Complying with copyright law takes copyright education, consistent application of the law and a person (e.g., Copyright Officer) to guide others in your library or business towards doing the right thing both legally and ethically. Many think it’s easier to have an excuse not to obtain copyright permission than it is to comply with the copyright law. Copyright officers can help others comply with the law by getting rid of their excuses to avoid copyright compliance.
8 Excuses for Not Getting Copyright Permission
We have all heard excuses for not obtaining copyright permission prior to using a copyright-protected work. We may even have uttered some of the excuses set out below. Do you have a favorite excuse or one not mentioned below? If you’re a Copyright Officer, you’ve probably heard some or all of these excuses. Take the time to determine misinformation about copyright and correct those myths quickly and frequently.
I found it online.
- Not all online content is in the public domain. Always assume that online content is protected by copyright. That’s true even if the content has no copyright symbol or notice.
I was in a hurry.
- Nothing in copyright law allows use without permission just because the consumer/user is in a hurry and must get a document to print or to include content in slides. If you plan to use copyright-protected material, plan ahead. It may take some time to clear the rights you need. A general guideline is to start obtaining copyright permissions six weeks prior to the use of the protected materials.
My boss told me to copy it.
- If your boss didn’t provide you with a written warranty that s/he will be liable if you get caught infringing, this may be the time to stand up to your boss. Not easy to do, but this may in fact be the start of your new copyright compliance program at work.
Our practical online copyright courses will help you with your copyright compliance
I’ll never get caught.
- So you know you should be obtaining permission. Everyone thinks they will never get caught…until they do.
It’s for education.
- Not all uses for educational purposes fall within an exception in copyright law. Check the Copyright Act in your country; it may provide some special limited free uses for nonprofit education, plus fair dealing or fair use may allow some educational uses too. Don’t just assume because your use is educational that you can use the content for free.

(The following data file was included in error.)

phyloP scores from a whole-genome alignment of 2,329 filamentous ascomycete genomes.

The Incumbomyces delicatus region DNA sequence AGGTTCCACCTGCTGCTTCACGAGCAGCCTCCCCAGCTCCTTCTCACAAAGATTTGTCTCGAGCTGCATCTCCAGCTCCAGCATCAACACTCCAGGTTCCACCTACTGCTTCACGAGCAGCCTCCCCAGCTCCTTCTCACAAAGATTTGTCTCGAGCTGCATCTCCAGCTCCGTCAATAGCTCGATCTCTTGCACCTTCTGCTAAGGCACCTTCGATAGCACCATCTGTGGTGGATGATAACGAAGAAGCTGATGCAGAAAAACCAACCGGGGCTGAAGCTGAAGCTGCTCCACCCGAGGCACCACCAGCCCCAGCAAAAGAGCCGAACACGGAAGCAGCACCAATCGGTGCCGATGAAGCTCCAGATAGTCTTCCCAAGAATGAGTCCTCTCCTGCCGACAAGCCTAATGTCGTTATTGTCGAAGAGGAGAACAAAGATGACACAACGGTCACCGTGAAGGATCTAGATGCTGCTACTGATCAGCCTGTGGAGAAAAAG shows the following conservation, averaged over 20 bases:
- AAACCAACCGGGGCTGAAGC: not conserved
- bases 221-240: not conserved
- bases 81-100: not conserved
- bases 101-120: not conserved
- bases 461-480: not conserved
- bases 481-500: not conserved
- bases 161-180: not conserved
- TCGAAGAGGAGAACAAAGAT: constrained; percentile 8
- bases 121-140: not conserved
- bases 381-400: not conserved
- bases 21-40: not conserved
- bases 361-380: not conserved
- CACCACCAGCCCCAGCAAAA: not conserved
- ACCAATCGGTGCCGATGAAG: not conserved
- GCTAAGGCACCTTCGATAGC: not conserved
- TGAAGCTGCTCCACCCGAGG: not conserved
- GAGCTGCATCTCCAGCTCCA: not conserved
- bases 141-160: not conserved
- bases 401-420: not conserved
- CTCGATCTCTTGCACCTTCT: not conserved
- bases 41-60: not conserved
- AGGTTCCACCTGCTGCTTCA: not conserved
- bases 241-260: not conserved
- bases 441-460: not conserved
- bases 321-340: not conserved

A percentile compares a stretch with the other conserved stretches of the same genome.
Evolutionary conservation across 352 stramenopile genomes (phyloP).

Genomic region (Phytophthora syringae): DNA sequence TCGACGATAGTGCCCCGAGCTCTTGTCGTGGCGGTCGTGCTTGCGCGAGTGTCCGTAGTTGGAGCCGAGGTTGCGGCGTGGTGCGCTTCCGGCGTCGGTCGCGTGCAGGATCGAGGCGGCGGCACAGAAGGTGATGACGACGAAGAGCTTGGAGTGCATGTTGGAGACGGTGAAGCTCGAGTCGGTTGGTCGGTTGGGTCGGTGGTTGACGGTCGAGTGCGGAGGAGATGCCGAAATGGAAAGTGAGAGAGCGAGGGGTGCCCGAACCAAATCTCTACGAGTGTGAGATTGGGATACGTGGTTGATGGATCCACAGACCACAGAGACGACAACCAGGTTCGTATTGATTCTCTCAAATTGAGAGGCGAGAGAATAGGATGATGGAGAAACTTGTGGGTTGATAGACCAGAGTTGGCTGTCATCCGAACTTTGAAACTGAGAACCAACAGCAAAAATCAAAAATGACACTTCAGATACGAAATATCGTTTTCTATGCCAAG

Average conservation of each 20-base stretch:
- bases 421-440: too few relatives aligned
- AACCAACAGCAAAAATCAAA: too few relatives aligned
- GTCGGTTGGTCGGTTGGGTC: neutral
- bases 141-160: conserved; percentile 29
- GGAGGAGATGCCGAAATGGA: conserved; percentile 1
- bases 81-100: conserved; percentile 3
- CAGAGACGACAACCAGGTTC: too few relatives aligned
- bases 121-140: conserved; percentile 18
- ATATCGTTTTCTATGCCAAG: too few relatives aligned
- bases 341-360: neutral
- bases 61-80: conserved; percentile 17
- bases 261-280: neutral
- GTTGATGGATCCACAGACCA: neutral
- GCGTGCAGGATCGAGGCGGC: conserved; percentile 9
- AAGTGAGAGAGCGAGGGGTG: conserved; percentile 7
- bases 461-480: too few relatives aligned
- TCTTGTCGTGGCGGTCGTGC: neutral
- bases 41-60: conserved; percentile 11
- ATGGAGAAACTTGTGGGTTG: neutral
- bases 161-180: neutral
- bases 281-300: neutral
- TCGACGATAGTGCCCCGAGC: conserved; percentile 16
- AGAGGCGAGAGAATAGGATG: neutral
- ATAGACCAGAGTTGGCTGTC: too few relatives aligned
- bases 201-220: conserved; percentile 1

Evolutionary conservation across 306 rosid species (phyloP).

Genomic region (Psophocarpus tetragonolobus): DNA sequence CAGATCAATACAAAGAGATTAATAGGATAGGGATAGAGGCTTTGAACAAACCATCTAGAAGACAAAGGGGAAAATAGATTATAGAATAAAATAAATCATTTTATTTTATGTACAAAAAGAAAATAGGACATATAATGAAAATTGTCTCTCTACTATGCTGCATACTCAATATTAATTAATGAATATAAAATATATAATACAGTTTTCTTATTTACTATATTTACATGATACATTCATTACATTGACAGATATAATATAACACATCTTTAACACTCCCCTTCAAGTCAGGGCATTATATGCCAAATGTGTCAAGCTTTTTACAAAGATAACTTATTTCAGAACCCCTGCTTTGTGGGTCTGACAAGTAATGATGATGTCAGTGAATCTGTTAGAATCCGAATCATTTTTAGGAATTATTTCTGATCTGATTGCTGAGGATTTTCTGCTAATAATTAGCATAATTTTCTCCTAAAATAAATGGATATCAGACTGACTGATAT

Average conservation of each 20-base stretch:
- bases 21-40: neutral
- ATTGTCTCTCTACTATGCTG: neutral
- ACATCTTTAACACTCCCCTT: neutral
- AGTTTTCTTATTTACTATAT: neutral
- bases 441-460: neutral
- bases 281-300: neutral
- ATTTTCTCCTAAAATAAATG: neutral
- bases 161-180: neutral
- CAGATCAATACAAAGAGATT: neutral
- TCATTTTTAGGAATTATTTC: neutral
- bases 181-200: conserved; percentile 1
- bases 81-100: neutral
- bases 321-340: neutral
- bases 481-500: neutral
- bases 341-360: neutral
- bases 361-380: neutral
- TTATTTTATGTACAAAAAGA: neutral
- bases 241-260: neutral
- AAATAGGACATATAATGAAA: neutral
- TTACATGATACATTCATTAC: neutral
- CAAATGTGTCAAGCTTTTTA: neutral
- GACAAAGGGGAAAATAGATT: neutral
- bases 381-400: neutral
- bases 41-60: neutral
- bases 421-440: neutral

It’s for internal use.
- Whether you are using content internally or publicly, you still need to obtain permission from the copyright owner. Same is true if you are publishing content on your private Intranet or your public website.
It has a Creative Commons (CC) license.
- A CC license does not mean free; the content is subject to the terms and conditions in the CC license – read the license and see what’s allowed. There are 6 different licenses which allow different kinds of use. Each license clearly sets out what you may do and may not do with the content – follow these terms and conditions that the content owner has placed on their online content.
I emailed, called, faxed and snail mailed the copyright owner but never received a reply.
- This does not exonerate you from copyright liability. Unless the copyright owner provides permission, you may not legally use the content. Some countries have specific provisions for orphan works, works in which the author may not be found or located. The U.S. has no such provision.
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